I wish I could…

It’s another Friday — and a super cold Friday at that.  I took this snapshot of my favorite fountain here in Bryant Park this noon on the way to pick up lunch and a few odds and ends for a weekend project at the bead stores.  As you can see, the Josephine Shaw Lowell Memorial Fountain is freezing up again and will likely be another elegant ice sculpture over the weekend, more so when we get some snow again from Sunday into Monday.

The Josephine Shaw Lowell Memorial Fountain all frozen

I can never tire of taking pictures of this gorgeous fountain.  It’s not one of our more majestic ones but it has it’s own reason to be proud as a source of beauty in this great city.

I’m waxing poetic, I know.  It’s been a long and tiring week for me.  I feel as though many parts of my life were put on hold due to the rest taking it over.  I have even missed a day here and there on Instagram.  (THAT busy!)

I haven’t quite moved as progressively as I had wanted in the fronts I had hoped to work on.  I wish I could… but sometimes, you just get paralyzed from all the movement and find yourself moving and not moving at the same time.  There are the projects and homework to finish.  He takes precedence, of course.  At the end of the day, I had wished I could just finish dinner and curl up in bed and lay down to sleep.  But there have been many late nights and no reprieve from being the first to wake up the next day.  Tomorrow, I will get my chance — I hope.  Even just an extra hour would do wonders.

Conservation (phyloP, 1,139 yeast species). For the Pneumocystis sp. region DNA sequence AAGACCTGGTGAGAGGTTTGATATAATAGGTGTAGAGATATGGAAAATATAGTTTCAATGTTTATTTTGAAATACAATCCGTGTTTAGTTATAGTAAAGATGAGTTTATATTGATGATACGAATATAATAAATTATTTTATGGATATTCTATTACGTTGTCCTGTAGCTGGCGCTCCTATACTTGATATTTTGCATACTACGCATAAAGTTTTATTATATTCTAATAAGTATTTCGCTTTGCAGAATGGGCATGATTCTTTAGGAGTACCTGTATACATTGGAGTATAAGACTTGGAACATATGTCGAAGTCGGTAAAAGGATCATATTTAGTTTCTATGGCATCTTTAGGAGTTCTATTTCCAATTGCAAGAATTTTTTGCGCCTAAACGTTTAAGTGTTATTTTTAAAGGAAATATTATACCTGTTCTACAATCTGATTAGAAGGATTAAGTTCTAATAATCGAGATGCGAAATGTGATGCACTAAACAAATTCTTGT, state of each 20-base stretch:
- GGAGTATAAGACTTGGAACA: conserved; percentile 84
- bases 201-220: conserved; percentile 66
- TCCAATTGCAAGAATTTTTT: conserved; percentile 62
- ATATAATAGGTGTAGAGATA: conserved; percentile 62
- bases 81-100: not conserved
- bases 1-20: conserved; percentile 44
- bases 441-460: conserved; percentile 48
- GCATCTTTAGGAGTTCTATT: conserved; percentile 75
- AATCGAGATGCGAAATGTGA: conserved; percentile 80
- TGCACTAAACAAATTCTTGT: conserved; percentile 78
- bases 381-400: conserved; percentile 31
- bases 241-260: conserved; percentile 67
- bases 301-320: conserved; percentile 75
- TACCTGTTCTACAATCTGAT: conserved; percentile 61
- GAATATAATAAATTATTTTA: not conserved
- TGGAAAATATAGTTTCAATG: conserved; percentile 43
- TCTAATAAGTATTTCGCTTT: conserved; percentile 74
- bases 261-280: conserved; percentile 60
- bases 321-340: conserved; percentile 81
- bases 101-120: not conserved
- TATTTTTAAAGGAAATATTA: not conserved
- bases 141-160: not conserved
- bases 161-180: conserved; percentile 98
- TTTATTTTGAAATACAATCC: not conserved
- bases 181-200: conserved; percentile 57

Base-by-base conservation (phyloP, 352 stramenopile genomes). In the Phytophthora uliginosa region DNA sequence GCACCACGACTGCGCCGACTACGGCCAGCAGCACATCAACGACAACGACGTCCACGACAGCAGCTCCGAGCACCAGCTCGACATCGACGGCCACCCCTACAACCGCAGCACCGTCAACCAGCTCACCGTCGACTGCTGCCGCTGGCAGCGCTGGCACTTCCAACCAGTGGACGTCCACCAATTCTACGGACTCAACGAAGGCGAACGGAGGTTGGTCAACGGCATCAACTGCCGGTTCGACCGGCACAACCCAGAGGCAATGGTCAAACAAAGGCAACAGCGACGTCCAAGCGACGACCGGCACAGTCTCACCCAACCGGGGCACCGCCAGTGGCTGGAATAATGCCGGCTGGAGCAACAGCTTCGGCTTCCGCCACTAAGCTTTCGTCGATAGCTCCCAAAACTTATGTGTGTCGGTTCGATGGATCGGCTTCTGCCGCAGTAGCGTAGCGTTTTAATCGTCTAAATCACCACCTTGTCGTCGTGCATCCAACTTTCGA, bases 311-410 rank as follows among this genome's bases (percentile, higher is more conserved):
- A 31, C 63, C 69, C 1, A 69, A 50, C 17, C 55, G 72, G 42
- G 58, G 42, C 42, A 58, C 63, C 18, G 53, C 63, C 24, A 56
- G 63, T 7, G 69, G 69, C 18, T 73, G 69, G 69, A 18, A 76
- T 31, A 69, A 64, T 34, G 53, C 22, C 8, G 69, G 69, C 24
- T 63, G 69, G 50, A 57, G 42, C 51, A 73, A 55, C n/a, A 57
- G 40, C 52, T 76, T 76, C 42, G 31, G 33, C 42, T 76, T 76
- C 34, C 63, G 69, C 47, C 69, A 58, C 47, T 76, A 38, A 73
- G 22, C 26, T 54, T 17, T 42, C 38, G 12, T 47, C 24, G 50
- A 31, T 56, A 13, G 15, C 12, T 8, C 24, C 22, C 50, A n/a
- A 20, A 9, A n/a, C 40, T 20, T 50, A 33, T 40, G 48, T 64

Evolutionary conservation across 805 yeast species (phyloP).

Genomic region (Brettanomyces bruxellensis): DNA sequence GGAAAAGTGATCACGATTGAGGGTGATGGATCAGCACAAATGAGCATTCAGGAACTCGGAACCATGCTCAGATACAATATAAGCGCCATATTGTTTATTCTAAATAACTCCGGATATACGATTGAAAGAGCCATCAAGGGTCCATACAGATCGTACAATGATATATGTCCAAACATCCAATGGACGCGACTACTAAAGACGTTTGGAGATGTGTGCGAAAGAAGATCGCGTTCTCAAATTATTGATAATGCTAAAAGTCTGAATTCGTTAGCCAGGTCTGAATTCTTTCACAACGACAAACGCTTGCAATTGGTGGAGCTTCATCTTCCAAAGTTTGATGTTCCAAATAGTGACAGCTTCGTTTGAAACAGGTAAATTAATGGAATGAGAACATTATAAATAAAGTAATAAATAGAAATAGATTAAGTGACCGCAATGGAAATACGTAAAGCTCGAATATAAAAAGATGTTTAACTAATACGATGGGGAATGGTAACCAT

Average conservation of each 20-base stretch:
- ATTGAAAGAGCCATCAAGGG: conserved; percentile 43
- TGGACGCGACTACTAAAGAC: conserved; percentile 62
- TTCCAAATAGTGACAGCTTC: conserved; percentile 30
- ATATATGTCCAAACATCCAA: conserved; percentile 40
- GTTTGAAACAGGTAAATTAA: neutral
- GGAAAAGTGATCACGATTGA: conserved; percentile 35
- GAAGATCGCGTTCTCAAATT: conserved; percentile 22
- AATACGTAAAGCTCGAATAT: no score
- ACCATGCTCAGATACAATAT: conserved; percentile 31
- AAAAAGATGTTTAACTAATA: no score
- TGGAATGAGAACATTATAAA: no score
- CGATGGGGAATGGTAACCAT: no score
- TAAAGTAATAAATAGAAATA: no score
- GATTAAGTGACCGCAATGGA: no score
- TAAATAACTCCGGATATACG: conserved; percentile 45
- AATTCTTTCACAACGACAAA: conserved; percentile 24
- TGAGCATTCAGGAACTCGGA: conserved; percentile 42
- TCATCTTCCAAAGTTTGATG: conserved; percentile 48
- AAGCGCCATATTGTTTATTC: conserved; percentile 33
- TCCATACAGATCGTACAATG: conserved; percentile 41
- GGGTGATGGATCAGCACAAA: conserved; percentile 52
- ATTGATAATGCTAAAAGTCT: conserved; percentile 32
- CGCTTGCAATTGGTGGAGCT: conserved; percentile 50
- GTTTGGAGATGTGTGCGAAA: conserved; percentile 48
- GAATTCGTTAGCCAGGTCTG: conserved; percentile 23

I wish I could just sit in the park and watch the world go by but it is too cold to do that.  There are many thoughts crowding my head that at times, something as trivial as playing slot machine games (just for play, not for money) on my iPhone helps to bring me down to a quiet calm. 

I haven’t written much.  None of the letters I had hoped to write have been written.  Rereading those two sentences made me sigh deeply at the thought that my world seems to be stuck at a certain point even if I know I’m moving in all directions.  Sometimes we get so busy that we end up seemingly standing still even if we aren’t. 

But it’s Friday. 

And although it’s another winter weekend — I hope to do a few things and hopefully report back with something accomplished.

I am looking forward to a restful weekend with the family.  No real plans as of now except to get  a treat from my boy who promised me a present for all the help with his school projects.  He was being overly generous but I told him I’d be happy with some polymer clay or other odds and ends.  He said as long as it’s at least $50.  That’s my boy who promised mom a diamond ring when he’s working already.  (And if he doesn’t have a girlfriend yet.)

Have a good weekend, everyone!

Art Journal Every Day: Just Believe